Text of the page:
- Reds prospect Billy Hamilton has suddenly gotten hot in Triple-A, batting .400 in 30 at-bats over his last seven games. That's merely boosted his overall line to .250/.309/.340 in 188 at-bats, but it's a start. With the news coming down Sunday that Ryan Ludwick (shoulder) won't be ready until mid-August at the earliest, the Reds will have ample reason to want to give Hamilton a look if he keeps hitting these next two or three weeks.
- Padres left-hander Clayton Richard (virus) is coming off the DL on Monday after posting a 2.25 ERA and a 12/0 K/BB ratio in two rehab starts. He'll be on a short leash after going 0-4 with an 8.54 ERA and more walks (17) than strikeouts (13) in six starts before landing on the DL, but he'll be worth trying again in NL-only leagues if he impresses in his first start back.
- San Diego could also get Cameron Maybin back this week after a six-week absence due to a wrist impingement. I'm not confident that his wrist problems are behind him, and his return creates a messy situation; Chris Denorfia, Will Venable and Alexi Amarista have all played well in his absence. With Maybin back, Venable and Denorfia will revert to platooning in right, with Amarista likely getting the occasional start over Maybin against righties in center. It will be interesting to see how much rope Maybin gets.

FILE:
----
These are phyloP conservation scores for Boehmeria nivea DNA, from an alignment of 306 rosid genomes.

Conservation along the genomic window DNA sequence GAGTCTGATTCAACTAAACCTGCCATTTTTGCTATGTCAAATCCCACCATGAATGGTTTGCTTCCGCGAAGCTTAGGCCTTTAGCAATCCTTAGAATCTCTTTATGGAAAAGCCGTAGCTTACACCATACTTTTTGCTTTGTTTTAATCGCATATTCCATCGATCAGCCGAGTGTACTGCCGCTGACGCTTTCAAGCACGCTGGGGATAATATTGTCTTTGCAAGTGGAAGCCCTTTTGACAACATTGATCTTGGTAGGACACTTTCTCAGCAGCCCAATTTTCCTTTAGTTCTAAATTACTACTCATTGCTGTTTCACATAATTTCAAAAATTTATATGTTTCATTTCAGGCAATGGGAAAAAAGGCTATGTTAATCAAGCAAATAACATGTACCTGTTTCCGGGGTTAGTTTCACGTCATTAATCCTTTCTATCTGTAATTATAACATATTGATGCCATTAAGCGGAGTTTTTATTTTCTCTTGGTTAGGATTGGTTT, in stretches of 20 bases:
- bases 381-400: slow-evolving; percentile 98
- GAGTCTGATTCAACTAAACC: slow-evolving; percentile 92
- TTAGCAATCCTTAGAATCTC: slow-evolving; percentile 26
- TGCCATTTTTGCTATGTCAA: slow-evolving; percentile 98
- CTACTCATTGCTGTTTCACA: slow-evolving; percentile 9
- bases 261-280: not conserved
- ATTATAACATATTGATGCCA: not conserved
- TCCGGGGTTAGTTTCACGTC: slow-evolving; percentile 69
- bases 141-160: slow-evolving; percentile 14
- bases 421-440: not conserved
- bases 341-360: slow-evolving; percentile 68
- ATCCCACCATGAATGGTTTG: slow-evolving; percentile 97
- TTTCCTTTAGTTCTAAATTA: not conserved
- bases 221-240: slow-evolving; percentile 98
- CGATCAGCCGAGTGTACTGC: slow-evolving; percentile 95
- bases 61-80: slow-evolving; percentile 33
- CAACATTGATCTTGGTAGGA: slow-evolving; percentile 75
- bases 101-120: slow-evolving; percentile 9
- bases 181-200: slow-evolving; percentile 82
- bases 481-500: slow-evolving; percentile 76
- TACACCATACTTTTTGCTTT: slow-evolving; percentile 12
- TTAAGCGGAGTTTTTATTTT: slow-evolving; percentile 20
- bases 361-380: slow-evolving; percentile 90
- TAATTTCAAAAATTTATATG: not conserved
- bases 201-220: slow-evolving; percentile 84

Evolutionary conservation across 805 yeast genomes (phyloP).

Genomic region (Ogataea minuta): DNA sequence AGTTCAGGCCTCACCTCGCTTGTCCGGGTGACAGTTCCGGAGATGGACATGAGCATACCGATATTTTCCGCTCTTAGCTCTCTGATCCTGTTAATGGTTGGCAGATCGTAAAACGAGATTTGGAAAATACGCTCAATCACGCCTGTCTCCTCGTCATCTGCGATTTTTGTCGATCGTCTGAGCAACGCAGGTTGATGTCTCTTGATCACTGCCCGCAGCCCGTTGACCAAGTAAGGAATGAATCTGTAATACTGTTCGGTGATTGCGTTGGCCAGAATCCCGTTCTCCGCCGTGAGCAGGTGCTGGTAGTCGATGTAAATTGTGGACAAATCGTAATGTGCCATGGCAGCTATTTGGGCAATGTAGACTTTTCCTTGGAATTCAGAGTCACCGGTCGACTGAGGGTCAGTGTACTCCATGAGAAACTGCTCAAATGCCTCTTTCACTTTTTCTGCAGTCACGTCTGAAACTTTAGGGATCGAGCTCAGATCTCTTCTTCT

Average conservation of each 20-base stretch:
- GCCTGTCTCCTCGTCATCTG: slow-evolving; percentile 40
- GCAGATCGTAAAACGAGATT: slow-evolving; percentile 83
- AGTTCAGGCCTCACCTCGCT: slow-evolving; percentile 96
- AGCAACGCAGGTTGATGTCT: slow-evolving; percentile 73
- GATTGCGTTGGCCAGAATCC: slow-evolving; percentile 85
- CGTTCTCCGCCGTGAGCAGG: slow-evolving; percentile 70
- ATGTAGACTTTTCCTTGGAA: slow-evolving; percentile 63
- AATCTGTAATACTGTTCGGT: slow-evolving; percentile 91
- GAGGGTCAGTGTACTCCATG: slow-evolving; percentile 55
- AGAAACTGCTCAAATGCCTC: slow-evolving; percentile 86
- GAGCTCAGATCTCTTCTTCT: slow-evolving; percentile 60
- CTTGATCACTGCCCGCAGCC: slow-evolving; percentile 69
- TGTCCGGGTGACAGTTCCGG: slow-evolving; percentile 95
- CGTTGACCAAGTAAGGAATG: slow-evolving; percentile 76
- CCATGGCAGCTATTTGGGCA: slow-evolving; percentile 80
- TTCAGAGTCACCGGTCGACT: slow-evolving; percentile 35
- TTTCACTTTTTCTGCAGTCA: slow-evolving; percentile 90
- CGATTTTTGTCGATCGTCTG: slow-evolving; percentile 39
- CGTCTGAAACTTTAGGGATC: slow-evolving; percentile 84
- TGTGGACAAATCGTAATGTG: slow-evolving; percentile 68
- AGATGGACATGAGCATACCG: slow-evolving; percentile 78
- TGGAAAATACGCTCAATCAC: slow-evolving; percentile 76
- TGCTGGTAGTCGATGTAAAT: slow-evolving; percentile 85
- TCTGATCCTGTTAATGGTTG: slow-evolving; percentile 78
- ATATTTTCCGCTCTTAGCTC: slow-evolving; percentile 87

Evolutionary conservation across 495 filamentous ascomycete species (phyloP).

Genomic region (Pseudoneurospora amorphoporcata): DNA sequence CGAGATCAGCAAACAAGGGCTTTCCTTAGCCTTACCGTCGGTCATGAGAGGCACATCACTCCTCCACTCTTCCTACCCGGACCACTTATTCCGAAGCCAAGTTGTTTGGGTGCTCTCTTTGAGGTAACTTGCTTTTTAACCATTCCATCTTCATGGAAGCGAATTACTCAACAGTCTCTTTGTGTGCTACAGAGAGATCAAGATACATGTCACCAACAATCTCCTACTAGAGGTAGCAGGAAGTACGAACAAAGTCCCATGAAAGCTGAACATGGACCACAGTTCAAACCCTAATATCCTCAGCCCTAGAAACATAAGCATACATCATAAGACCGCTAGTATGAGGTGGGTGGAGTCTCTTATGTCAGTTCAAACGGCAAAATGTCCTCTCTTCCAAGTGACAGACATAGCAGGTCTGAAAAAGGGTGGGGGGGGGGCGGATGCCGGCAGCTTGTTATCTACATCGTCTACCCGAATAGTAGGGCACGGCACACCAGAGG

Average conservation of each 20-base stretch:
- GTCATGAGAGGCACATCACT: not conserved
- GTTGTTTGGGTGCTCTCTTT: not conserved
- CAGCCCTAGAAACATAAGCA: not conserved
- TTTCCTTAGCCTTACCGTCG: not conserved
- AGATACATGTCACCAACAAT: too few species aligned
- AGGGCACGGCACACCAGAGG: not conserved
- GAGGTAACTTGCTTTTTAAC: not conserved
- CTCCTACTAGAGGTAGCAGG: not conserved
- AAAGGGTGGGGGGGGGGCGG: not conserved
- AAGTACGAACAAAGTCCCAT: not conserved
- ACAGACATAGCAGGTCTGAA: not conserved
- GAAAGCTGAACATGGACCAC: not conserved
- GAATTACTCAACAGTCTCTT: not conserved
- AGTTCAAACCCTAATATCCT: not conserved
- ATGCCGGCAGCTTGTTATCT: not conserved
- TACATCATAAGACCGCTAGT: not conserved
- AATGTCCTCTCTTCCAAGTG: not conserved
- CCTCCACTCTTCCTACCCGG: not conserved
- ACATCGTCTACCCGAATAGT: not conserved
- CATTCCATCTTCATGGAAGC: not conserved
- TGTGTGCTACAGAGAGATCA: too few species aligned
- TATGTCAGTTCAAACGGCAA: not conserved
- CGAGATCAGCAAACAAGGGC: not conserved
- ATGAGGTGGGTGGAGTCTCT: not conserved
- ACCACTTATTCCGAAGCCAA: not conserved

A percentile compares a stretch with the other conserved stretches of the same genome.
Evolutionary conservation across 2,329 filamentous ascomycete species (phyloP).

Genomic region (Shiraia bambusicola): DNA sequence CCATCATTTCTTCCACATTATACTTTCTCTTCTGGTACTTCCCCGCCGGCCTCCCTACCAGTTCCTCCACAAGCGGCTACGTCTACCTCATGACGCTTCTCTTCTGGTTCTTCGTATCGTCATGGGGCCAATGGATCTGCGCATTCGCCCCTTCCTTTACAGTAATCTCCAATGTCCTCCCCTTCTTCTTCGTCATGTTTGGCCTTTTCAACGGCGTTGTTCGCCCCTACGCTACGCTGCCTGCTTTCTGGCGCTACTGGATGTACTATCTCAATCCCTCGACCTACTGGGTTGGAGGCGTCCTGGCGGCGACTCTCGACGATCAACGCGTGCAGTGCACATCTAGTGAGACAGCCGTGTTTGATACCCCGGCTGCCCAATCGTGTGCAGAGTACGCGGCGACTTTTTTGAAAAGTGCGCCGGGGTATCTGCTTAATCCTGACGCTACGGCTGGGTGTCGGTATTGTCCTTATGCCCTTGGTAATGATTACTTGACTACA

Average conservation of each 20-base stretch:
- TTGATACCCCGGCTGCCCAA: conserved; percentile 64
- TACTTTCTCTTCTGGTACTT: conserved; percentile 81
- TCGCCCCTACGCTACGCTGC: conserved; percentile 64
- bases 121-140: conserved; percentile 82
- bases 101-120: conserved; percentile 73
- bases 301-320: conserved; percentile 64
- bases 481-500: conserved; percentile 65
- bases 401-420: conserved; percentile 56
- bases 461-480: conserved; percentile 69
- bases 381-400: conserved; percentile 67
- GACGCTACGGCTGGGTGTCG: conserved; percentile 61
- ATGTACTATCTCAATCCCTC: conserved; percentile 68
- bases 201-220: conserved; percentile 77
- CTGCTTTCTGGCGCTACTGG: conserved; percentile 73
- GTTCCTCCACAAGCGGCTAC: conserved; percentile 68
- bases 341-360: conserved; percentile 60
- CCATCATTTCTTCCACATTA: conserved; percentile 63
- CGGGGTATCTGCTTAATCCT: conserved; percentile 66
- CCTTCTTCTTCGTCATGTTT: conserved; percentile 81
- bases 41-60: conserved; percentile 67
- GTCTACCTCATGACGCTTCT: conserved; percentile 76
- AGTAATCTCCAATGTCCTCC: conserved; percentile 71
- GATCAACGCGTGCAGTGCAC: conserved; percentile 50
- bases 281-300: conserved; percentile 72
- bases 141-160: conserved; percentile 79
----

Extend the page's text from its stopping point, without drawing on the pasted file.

- Yasmani Grandal's 50-game suspension concludes on Monday, setting him up to be activated on Tuesday. He's hit .313 on his rehab assignment, but it comes with no homers and an 8/1 K/BB ratio in 32 at-bats. While he probably won't be worth using right away, Grandal should prove to be a decent No. 2 catcher in mixed leagues after settling in.
- I would have figured the Nationals would be grateful for any sort of excuse to put Danny Espinosa and his .196 OBP on the DL, so imagine my surprise when the team said last week that he'd be evaluated for a few days after being diagnosed with a broken bone in his wrist originally sustained last month. Steve Lombardozzi is hardly an All-Star at second base, but he's a whole lot better than the version of Espinosa we've seen this year. I think it's only a matter of time before the Nationals give Anthony Rendon a look at second, though it's not going to happen this week. Rendon is still playing a lot more third than second in Double-A. He is hitting .330/.473/.625 with six homers in 112 at-bats in the Eastern League.
- The Nationals were talking about sitting Bryce Harper for a few days to rest his sore knee, but it doesn't sound like Harper is interested. Keep him active and hope for the best.
- Ian Kennedy was scratched from his start Monday because of a cut on his right finger, so Tyler Skaggs will come up and pitch in Game 1 of a doubleheader. He'll head right back to Triple-A afterwards, and Kennedy is expected to pitch Friday.
- Logan Morrison (knee) is 4-for-19 with no extra-base hits five games into his rehab assignment, so it doesn't look like he'll rejoin the Marlins this week. That was never really the plan anyway.